### II. Evidence-based development and adjudication of competing hypotheses of protein aggregation

The above data snapshots provide empirical support to the hypothesis of a cross-species interaction between Aβ and tau; however, they do not reveal their exact mechanistic form, nor the mode of brain-wide protein propagation, whether connectome-mediated, proximity- or fiber distance-based. To explore various mechanistic hypotheses, we first developed a base model of network transmission of tau and Aβ (Eq (**1**)), where these two species evolve independently and migrate between regions via the connectome. We then extended this model to account for several different potential interactions and modes of transmission (**Table 1)**. See **SI:Note 1** for mathematical details.

### Group level empirical validation and model fitting

We next performed model fitting on empirical group data of each model initiated at the canonical EC-seeding of tau, using a robust maximum a posteriori (MAP) inference procedure we developed (detailed in **SI: Note 6)**. Cross-sectional group ADNI data were correlated against the fitted model’s evolution (**x _{Aβ}**(

*t*),

**(**

*x*_{τ}*t*)) at every time

*t*, and Pearson’s R was recorded. The resulting “R-t curves”, shown in

**Figure 3**for the 1-way interaction

*Aβ*→tau aggregation model, displayed a characteristic peak as more amyloid and tau pathology diffused into the network and increasingly recapitulated cross-sectional patterns. Subsequently model diverged from empirical pattern, decreasing R. Since our model posits that both amyloid and tau evolution happens on the same time axis, we report the model instant that maximized the posterior, rather than peak R for either tau or amyloid separately. The highest R value,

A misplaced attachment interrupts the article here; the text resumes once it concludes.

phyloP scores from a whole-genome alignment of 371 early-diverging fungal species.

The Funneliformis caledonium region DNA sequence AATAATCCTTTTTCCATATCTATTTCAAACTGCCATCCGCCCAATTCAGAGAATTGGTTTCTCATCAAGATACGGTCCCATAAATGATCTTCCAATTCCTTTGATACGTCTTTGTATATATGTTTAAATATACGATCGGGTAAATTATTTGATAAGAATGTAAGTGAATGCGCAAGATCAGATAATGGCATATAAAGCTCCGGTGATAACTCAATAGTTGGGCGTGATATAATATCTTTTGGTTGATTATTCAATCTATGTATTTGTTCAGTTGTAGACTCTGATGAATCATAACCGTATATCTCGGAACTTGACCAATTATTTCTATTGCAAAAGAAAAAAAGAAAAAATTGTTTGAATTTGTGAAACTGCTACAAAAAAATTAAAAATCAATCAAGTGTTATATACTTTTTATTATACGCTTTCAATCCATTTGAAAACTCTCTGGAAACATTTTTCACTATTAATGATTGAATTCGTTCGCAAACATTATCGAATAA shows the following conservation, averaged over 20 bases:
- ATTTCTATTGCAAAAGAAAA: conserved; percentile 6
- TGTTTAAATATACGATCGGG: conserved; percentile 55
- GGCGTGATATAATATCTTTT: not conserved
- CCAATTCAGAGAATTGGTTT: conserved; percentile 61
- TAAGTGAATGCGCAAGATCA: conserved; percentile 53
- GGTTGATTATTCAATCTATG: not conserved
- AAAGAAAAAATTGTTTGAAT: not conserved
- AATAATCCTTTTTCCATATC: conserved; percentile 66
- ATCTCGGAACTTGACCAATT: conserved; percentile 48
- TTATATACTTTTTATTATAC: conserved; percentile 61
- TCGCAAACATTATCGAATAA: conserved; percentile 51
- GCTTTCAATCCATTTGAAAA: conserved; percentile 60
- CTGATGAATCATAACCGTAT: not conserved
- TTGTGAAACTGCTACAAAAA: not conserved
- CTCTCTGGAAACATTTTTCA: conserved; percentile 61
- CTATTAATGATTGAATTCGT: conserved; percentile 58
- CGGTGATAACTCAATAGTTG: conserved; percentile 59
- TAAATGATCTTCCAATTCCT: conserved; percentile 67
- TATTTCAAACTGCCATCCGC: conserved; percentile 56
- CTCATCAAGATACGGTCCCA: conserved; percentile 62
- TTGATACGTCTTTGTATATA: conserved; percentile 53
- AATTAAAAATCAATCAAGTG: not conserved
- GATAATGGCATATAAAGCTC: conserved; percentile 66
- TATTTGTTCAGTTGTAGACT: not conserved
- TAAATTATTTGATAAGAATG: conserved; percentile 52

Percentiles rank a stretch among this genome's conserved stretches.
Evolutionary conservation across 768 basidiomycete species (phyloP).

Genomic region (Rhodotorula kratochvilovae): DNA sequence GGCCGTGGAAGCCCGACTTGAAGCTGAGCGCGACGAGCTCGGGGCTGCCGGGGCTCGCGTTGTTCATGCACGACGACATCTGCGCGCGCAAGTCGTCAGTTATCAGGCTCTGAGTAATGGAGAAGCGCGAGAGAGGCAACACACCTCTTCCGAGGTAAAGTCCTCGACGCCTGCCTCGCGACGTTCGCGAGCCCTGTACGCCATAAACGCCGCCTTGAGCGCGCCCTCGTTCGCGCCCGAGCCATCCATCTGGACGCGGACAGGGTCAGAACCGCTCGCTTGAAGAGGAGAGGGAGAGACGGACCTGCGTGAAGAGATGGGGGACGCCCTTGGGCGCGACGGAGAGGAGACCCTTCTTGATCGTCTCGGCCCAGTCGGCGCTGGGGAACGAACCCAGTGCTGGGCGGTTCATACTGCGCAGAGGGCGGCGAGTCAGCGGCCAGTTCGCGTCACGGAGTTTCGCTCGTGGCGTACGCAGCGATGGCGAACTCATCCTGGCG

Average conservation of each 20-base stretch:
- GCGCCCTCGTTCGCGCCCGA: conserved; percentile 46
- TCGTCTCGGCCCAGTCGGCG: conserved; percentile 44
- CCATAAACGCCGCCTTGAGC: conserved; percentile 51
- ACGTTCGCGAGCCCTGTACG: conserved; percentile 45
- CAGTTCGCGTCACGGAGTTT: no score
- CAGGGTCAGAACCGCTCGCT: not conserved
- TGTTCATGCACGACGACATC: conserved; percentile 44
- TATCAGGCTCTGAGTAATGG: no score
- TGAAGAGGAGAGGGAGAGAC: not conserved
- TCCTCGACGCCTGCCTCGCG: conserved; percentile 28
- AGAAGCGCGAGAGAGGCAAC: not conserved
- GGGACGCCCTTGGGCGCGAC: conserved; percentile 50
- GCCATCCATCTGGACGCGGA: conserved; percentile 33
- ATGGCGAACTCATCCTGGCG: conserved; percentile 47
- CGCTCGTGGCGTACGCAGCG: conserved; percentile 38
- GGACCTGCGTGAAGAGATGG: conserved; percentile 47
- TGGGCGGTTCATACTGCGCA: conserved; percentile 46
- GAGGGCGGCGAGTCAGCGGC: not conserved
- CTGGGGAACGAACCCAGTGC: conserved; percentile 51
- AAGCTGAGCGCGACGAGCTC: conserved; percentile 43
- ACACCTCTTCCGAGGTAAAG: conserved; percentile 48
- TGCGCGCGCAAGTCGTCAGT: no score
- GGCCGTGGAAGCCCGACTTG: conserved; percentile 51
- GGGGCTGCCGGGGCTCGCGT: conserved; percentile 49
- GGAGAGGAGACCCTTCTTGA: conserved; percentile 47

*R*, resulting from this “shared peak time”, called

_{max}*t*, is recorded for both amyloid and tau and considered as model evidence. Optimal fitted parameters shown in

_{max}**Table S2**indicate substantial differences between groups. In total, we evaluated six theoretical interaction models (see

**SI:Note 1**and

**Table 1)**:

**1)**No-interaction model (Eqs (

**1**));

**2)**1-way interaction model (Eqs (

**2**)), tau affects amyloid aggregation but not vice versa;

**3)**1-way interaction, amyloid affects tau aggregation but not vice versa (Eqs

**3**);

**4)**Amyloid affects tau diffusion into the network, (Eqs (

**4**));

**5)**1-way (remote) interaction C ·

*Aβ*→tau aggregation, connectome-mediated

*Aβ*induces tau aggregation at distant sites; and

**6)**2-way interaction model (Eq (

**6**)). Each model was evaluated in identical fashion via MAP inference and identification of a single unique operating time